POST TIME: 17 June, 2019 11:41:50 AM
Effective technology to cope with scarcity of irrigation water
Lifting of underground water must be reduced to the minimum as future of agriculture depends on availability of water amid a formidable threat of climate change when there is alternative to keeping food production rate increasing
Prof. Sarwar Md. Saifullah Khaled

Effective technology to cope with scarcity of irrigation water

Bangladesh is predominantly a lush green agricultural country. It has about 80 percent of its people who are living in the countryside. They are directly or indirectly connected with this primary industry. They need water in the dry season to grow different types of crops in the fields. The Bangladeshi farmers cater the need of not only the rural but also that of the urban people. So agriculture is very important for all classes of people living in both the rural and urban areas of the country. For cultivation the much-needed irrigation process is difficult for the country as rivers and canals are dried up because of the unilateral withdrawal of water by the upstream country. As a result, Bangladesh has to depend on alternative sources of water in the dry season for irrigation as irrigation is a prime necessity for cultivation to grow almost all types of crops that the Bangladeshi farmers usually grow.

But unfortunate enough for us, as has been mentioned above, the country is irrigation water scarce one in the absence of necessary and sufficient surface water for the purpose. In consequence, countrywide the farmers are to depend increasingly on underground water irrigation method. But excessive use of underground water for irrigation purposes has proved ruinous for the ecological balance of the country. Under the circumstances, of late, a new technology termed Adoption of Alternate Drying and Wetting (AWD) irrigation technology to save huge amount of underground water that is used for irrigation purposes has been invented. Minimum 30 percent of irrigation water during Boro rice farming could be saved by substantially reducing pressure on underground water through the AWD irrigation technology. To cope with the scarcity of irrigation water, experts suggested for large-scale adoption of this simplest and effective technology.

The farmers generally use 3,000 to 4,000 litres of irrigated underground water to produce one kilogramme of Boro rice, whereas it needs only 1,500 to 2,000 litres when the AWD irrigation technology is used. The AWD irrigation method determines irrigation times in growing Boro rice in the fields. And it requires only a 7 to 10 centimetres diameter and 25 centimetres long PVC pipe or hollow bamboo pieces or waste bottles of cold drinks for the purpose. Fifteen centimetres on one side of the pipe is perforated for horizontal movement of water. And it is to be installed vertically with its perforated portion under the ground level and the soil within it is to be scooped out to make the soil at the pipe's lower end visible.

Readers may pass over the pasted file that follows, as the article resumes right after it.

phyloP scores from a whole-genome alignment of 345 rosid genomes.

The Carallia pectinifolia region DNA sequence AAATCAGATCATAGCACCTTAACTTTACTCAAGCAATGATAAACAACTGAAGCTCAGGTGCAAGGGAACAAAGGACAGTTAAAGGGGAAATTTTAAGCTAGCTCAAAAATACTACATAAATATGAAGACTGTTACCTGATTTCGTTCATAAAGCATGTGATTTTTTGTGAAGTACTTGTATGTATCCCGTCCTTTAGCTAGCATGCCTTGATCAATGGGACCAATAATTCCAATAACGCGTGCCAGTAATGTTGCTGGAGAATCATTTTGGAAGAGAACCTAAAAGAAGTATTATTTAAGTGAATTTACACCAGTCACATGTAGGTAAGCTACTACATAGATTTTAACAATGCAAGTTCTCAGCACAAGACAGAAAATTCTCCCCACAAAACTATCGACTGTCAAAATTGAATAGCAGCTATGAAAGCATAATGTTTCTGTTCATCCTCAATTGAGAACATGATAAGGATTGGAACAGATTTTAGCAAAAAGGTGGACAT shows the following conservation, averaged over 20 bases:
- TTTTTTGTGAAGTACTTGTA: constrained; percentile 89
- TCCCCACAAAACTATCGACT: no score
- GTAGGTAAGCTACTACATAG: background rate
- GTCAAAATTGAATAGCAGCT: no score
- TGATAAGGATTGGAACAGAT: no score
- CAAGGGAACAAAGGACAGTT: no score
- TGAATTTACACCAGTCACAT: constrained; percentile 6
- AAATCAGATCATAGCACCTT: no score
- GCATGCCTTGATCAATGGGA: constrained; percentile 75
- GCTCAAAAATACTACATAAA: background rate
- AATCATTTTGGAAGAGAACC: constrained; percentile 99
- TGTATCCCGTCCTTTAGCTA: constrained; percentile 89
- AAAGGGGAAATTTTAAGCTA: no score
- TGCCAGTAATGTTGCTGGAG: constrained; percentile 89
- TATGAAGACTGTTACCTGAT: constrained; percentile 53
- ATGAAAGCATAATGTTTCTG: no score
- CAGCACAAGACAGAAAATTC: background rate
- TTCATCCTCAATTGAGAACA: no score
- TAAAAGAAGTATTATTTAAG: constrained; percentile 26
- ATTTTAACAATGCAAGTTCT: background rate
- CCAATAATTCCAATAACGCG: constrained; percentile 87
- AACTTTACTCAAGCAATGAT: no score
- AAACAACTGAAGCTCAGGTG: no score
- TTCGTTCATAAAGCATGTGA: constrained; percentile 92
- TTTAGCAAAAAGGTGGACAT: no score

The farmers should irrigate Boro fields in such a way that water does not overtop the imperforated portion, watch leaching down of water through the pipe and irrigate when soil at bottom of the pipe is visible with no water standing on soil hat. The horticulture specialists said that in recent years the AWD irrigation technology has been becoming popular among farmers in all the five districts under Rangpur agriculture region. In the year 2018, some 46,216 farmers of the region used the AWD irrigation technology in cultivating Boro rice on their 3,297 hectares of land to increase rice output at lower costs reducing use of irrigation water substantially. Experts are of the opinion that the farmers could largely be benefited by using AWD technology for reduced irrigation frequencies, improved water use efficiency, less use of diesel, electricity and increased rice yield, thus reducing cost of production and saving underground water. Thus the farmers have already started reaping benefits of the AWD technology following its dissemination to them by different agriculture related organizations. Lifting of underground water must be reduced to the minimum as future of agriculture depends on availability of water amid a formidable threat of climate change when there is alternative to keeping food production rate increasing. If the AWD method was adopted for farming Boro rice on 4.8 million hectares of land in the country, 2.4 million tonnes additional paddy worth Taka 64.0 billion would be produced annually along with saving Taka 8.0 billion for less use of diesel and electricity. 

In addition to bringing uncountable benefits, to the farmers in particular and the country in general, the production of 500 kilogrammes of more Boro rice per hectare, the adoption of the simplest and effective AWD technology can reduce 5 numbers of irrigation, save minimum 30 percent underground water, 30 litres diesel and electricity for irrigation. The country’s agriculture sector is facing severe threat due to changing climate. As a result, the experts also favoured for crop zoning to cultivate more irrigation water consuming crops in the southern zones and less water consuming crops in the drought-prone northern zones of the country.

The writer is a retired Professor of Economics, BCS General Education Cadre